CSC design option Alion 2017

The Curious Case of Alion

Procrustes, 30 May 2020.

Here is a brief background of the Alion complaint. Alion was one of the 12 pre-qualified Canadian Surface Combatant (CSC) bidders, and one of the three companies which actually submitted a bid. On 19 October 2018, Lockheed Martin Canada Inc (LMC) was selected as the Preferred Bidder for the CSC.

Shortly thereafter, on 21 November 2018, Alion filed a complaint to the Canadian International Trade Tribunal (CITT) alleging that LMC’s Type 26 design was incapable of bid compliance with certain mandatory technical requirements of the CSC RFP. The gist of Alion’s complaint was that the winning bid failed on three aspects of the Request For Proposal (RFP): maximum speed; sustained speed under specified conditions; and crew berthing spaces. Alion also covered several aspects which it believed entitled it to bring its complaint to the CITT (e.g., Alion was a ‘potential supplier’ legally incorporated in Canada, the national security exemption unilaterally invoked by Irving did not apply, its complaint was timely, etc.)

The Rulings [1]

On 27 November 2018, the CITT ordered the postponement of the award of any contract in connection with the CSC RFP. On 6 December 2018 Public Works and Government Services Canada (PWGSC) requested the recession of the order, and not very long after, on 10 December 2018 the CITT rescinded its previous order and ruled that the design award could go ahead.

Both PWGSC and Irving Shipbuilding Inc. (ISI) intervened in mid-December 2018 claiming that Alion’s complaint was unwarranted because Alion, as a foreign company, could not appeal to the CITT, and that the ‘national security exemption’ under which the competition was being held precluded the CITT from having jurisdiction in this matter.[2] Basically, the CITT ruled that Alion lacked ‘standing’ to make a complaint, and therefore its complaint was dismissed. Later, Canada’s Federal Court upheld the CITT ruling.

The Curious Question

Notwithstanding the substantive merits of Alion’s case, why was Alion considered to have sufficient standing to be allowed as a pre-qualified bidder in the CSC design competition, yet later it was deemed to have no ‘standing’ to file a formal complaint about the final bid selection?

As it turned out, Alion’s complaint foundered on a legal procedural technicality, and the merits of the claims about the shortcomings of the Type-26 design were never adjudicated. In the end, Canadians do not know whether or not the CSC RFP was changed to allow the Type-26 bid, or whether the Type-26 design actually fell short of the CSC operational requirements as Alion alleged. Nor is it clear exactly what recourse was available to Alion given its concerns about the Type-26 Bid Concept Design.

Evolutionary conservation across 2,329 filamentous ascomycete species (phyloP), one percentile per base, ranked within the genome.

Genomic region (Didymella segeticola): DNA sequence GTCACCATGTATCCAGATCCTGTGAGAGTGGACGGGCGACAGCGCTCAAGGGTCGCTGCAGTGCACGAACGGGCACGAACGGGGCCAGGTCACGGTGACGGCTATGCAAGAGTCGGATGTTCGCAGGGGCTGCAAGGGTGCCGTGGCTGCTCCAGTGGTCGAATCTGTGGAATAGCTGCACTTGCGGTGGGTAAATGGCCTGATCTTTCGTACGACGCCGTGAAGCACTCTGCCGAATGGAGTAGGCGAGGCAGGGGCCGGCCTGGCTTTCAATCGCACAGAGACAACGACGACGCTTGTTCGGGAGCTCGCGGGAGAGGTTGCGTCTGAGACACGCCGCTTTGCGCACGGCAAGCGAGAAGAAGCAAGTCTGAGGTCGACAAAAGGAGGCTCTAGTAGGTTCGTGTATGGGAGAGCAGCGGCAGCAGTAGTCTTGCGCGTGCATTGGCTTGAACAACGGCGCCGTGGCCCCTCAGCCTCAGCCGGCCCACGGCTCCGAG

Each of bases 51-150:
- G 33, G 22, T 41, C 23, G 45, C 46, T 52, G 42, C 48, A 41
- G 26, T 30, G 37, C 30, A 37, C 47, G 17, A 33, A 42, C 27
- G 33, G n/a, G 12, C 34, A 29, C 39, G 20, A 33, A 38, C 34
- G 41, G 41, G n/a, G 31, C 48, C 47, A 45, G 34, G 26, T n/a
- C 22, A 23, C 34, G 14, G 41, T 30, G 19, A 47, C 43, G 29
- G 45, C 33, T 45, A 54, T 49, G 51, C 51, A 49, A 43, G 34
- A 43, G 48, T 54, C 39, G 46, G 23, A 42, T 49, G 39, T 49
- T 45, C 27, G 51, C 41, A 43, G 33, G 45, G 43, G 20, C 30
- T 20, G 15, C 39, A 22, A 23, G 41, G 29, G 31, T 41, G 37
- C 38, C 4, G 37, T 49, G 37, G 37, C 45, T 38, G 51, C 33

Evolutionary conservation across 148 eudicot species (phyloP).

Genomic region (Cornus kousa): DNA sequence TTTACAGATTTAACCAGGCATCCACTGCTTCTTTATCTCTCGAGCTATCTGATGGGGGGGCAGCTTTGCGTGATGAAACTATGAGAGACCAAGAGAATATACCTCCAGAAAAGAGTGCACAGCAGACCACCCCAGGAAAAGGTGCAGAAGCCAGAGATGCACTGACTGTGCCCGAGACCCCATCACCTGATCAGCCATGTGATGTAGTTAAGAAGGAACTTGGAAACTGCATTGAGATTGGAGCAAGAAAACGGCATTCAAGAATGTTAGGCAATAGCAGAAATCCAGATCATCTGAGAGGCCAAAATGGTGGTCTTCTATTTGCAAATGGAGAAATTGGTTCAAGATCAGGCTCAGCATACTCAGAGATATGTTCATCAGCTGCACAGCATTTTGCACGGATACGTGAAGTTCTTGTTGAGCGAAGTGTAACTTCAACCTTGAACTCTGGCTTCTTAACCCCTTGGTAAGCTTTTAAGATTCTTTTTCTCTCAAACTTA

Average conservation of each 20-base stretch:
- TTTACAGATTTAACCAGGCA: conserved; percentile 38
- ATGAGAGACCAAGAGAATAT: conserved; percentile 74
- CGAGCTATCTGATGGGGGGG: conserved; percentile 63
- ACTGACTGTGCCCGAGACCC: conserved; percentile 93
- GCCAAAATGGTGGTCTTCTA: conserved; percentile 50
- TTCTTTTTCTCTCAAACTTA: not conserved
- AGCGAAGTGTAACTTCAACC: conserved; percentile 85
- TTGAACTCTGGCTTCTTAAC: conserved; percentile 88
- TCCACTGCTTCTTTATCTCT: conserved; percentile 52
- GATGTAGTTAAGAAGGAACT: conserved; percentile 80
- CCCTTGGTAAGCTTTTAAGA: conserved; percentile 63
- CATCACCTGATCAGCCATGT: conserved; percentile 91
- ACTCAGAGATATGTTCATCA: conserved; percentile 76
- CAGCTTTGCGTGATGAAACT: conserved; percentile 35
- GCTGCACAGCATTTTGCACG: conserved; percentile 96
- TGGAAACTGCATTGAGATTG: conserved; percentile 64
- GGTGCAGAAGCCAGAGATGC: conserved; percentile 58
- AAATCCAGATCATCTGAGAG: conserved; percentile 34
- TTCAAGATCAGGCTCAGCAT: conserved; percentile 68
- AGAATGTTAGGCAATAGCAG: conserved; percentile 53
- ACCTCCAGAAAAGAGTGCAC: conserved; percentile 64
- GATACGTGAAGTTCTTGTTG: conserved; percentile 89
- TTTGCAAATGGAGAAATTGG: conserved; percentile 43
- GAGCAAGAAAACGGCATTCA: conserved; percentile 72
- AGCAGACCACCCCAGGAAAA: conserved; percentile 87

The Fairness Monitor’s reports on the CSC Request for Proposal (RFP) process remain opaque as far as the nature of the fairness issues raised, the content of the bidder engagements, or how these matters were resolved.

For example, the 12 November 2018 Fairness Monitor’s Evaluation Report for the CSC RFP cites a total of 87 amendments to the RFP up to the closing date for bid submissions on 30 November 2017, including an Updated and Revised RFP on 30 May 2017 (indeed, 2 such changes came after the deadline). However, there is no hint as to the nature of these amendments or even whether they were major or minor. This raises the issue of how these bidders were supposed to fine-tune their massive bid packages amidst all of the changes.[3]

The long and expensive CSC bid competition and, in retrospect, its apparent imperviousness to legal challenges by any of the bidders, including Alion, fuels the suspicion that the navy as well as Irving and its Canadian suppliers got the ship they wanted in the first place. Seen from this perspective, the bid competition was merely a fig-leaf cover for the ideal of fairness. A later audit of the overall Fairness Monitoring Program (FMP) noted that most of the client agencies judged that the FMP gave the ‘appearance’ of fairness, rather than achieving actual fairness, especially in the context of providing the navy and coast guard with the ships they required on time and within budget.[4]

While both the CITT and the Federal Court lie outside the circle of NSS-specific independent monitoring agencies, the rulings about Alion’s complaint surely stand among the most baffling of the many transparency issues associated with the NSS programs to date.


  1. Canadian International Trade Tribunal, “Procurement, Order and Reasons, File No. PR-2018-043, Alion Science and Technology Corporation and Alion Science and Technology Canada Corporation V. Department of Public Works and Government Services,” Order issued 30 January 2019, Reasons issued 28 February 2019.
  2. Lee Berthiaume, “Irving Shipbuilding, feds ask tribunal to dismiss Challenge to $60B navy shipbuilding contract,” Canadian Press, 26 December 2018.
  3. Public Services and Procurement Canada Departmental Oversight Branch, “Canadian Surface Combatant Fairness Monitor’s Evaluation Report, 12 November 2018,” Reference Documents, 11-12.
  4. Public Services and Procurement Canada, Office of Program Evaluation, “Evaluation of the Fairness Monitoring Program, 2 May 2019,” 16.


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